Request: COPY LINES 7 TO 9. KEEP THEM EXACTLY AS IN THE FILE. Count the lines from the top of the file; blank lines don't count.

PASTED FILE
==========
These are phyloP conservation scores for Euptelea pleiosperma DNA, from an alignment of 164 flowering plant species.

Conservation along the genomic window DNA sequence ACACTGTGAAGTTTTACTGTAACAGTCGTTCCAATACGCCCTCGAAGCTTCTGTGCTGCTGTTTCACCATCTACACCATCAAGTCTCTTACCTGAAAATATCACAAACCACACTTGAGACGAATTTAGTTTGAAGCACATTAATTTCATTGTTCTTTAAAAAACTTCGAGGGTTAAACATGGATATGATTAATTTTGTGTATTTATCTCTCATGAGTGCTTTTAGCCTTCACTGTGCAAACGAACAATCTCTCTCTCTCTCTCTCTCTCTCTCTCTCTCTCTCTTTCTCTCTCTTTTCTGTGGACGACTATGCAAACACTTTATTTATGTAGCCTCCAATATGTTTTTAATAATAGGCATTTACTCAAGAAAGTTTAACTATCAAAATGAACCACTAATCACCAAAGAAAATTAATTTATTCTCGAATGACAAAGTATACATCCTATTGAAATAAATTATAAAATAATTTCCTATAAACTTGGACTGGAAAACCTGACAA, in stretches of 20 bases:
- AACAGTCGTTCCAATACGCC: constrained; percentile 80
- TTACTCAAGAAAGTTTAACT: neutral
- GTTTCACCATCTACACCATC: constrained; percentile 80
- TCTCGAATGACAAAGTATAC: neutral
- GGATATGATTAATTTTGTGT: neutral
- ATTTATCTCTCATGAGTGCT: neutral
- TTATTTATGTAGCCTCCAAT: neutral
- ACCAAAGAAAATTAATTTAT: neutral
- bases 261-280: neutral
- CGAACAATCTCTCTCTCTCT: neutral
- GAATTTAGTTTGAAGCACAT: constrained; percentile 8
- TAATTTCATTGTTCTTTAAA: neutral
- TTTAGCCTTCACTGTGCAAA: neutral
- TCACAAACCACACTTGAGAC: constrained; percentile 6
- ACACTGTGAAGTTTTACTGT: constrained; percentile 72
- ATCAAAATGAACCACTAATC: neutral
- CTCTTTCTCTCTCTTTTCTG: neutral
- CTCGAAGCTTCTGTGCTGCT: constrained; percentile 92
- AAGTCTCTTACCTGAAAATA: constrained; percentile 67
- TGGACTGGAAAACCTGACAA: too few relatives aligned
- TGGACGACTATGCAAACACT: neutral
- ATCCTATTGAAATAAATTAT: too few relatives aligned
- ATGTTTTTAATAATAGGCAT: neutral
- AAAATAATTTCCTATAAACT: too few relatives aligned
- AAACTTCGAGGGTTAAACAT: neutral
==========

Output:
- GGATATGATTAATTTTGTGT: neutral
- ATTTATCTCTCATGAGTGCT: neutral
- TTATTTATGTAGCCTCCAAT: neutral